The “white supremacist” views held by some Parliamentarians do not represent the views of the Estonian people, President Kersti Kaljulaid insisted on Wednesday (15 May) after populist MPs were pictured alongside France’s far-right leader Marine Le Pen.
Kaljulaid’s comments came after Marine Le Pen, leader of France’s Rassemblement National, was pictured alongside Ruuben Kaalep from the Conservative People’s Party of Estonia (EKRE) making the now infamous ‘OK,’ hand symbol, notorious for its association with white supremacist ideology.
“I’ve just had a few members of Parliament over here and I’ve told them I’m now going to have to explain their stupid moves,” Kaljulaid told reporters on Wednesday.
“I’ve also been speaking to the ministers who come from this party and our common understanding is that you cannot properly function in an international, global society if you keep irritating people,” she said. “These are not views we share in Estonia.”
For her part, Le Pen attempted to distance herself from the association the symbol has with white nationalist thought. She told reporters on Wednesday that she had asked Facebook to remove the picture.
“I was in a selfie at his request, making a signal that to me means ‘ok’,” Le Pen told French news agency AFP. “I was later told that it may have an alternative meaning.”
“I’d never heard of the second meaning of this trivial gesture,” she added.
At a recent swearing in ceremony of new EKRE government ministers, two of the most notorious members, leader Mart Helme and his son Martin Helme, made the very same gesture, which former Estonian President Toomas Hendrik Ilves quickly identified as a “white power sign.”
Estonian ministers of Finance and Internal Affairs, giving the white power sign at their swearing-in ceremony before Parliament today. pic.twitter.com/VHQAmTW2dv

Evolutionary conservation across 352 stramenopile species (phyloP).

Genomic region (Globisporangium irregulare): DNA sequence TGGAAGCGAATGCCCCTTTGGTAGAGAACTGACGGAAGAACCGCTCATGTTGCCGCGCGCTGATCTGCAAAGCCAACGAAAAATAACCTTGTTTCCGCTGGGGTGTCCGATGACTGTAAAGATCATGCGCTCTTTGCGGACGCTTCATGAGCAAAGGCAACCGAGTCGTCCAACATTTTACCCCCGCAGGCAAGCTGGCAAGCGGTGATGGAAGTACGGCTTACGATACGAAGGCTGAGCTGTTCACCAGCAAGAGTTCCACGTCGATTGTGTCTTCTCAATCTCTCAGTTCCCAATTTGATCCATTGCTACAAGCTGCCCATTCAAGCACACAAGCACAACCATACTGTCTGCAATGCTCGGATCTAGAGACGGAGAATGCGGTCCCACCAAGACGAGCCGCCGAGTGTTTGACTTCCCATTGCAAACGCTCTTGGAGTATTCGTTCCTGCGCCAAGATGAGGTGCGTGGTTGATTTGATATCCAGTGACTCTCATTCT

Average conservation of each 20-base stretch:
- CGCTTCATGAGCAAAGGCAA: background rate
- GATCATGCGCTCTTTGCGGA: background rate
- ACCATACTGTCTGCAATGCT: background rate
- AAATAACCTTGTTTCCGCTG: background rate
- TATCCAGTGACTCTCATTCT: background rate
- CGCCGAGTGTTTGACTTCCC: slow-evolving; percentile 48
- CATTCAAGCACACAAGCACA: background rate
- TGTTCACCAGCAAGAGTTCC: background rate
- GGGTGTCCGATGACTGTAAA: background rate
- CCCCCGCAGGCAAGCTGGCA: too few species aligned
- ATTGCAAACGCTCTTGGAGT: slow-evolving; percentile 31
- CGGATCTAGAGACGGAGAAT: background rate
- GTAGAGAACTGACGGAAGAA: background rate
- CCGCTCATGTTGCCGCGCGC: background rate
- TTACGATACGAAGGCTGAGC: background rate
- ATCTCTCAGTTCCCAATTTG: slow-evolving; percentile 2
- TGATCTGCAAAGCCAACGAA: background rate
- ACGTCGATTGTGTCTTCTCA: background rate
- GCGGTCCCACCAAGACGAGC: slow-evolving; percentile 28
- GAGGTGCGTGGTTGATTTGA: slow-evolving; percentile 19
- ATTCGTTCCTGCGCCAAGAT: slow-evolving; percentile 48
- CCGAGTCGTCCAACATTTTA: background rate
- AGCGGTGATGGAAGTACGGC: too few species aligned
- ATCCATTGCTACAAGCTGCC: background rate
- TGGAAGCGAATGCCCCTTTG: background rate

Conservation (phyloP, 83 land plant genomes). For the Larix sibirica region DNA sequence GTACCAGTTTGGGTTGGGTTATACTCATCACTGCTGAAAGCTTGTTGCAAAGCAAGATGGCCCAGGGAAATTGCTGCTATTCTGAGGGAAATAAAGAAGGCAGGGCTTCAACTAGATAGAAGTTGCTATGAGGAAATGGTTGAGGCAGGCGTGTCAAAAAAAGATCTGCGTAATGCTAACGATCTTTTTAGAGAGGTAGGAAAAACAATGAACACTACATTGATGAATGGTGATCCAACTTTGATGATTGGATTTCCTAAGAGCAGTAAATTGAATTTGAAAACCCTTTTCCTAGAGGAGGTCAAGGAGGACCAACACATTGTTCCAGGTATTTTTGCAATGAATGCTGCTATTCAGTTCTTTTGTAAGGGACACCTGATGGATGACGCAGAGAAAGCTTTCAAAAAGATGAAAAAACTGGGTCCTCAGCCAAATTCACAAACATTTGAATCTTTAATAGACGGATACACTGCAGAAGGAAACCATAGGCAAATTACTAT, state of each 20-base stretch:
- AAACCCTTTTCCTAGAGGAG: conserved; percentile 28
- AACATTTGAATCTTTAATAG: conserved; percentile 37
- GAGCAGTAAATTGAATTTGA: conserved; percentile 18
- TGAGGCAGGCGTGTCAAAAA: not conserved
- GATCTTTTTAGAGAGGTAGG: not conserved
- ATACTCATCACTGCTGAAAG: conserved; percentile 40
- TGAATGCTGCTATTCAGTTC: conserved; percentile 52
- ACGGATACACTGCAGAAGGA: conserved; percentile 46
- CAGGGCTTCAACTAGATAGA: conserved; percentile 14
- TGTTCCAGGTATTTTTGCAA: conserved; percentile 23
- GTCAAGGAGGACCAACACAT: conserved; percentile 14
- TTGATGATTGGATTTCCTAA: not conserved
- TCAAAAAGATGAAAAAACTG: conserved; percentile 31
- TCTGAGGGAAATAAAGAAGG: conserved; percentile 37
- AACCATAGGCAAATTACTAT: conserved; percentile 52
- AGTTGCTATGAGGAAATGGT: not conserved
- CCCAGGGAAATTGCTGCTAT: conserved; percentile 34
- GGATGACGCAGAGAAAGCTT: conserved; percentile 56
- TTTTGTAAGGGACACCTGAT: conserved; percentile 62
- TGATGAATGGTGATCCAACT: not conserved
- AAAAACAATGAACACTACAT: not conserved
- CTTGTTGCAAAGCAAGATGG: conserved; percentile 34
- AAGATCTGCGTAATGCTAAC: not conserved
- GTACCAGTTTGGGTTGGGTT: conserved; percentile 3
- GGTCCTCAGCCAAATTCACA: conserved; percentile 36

— toomas hendrik ilves (@IlvesToomas) April 29, 2019
Le Pen touched down in Tallinn earlier this week as part of the latest stop on her European tour, after having already visited Prague, Sofia and Bratislava in a bid to drum up support for the far-right ahead of the European elections.
After having surged in the polls during March’s general election, Estonia’s far-right EKRE party are now part of a governing three-party coalition in the country’s parliament, the Riigikogu, in which they occupy 19 seats out of 101.
The group has come in for criticism for its hardline anti-immigration stance as well as a series of defamatory remarks towards black people. But Le Pen’s openly pro-Kremlin stance doesn’t bode well with EKRE’s position on Russia, who have been heavily critical of the country’s foreign policy, particularly the 2014 annexation of Crimea.
Seeking to draw divisions between Le Pen and her Estonian hosts, Taavi Rõivas, Estonia’s former prime minister and a leading figure of the liberal Reform Party said earlier this week that Le Pen “is a living example of how Europe’s right-wing populism is also a strongly pro-Kremlin movement.”
As to Le Pen’s appearance in Tallinn on Tuesday, Kaljulaid said yesterday she had no idea of the Rassemblement national leader’s trip in advance.
And, while she clearly stands in opposition to Le Pen’s political stance, Estonia would defend the right to freedom of expression in the country, she added.
“They are citizens of the EU, and they have the right to gather and the right to freedom of speech,” she said.
[Edited by Frédéric Simon]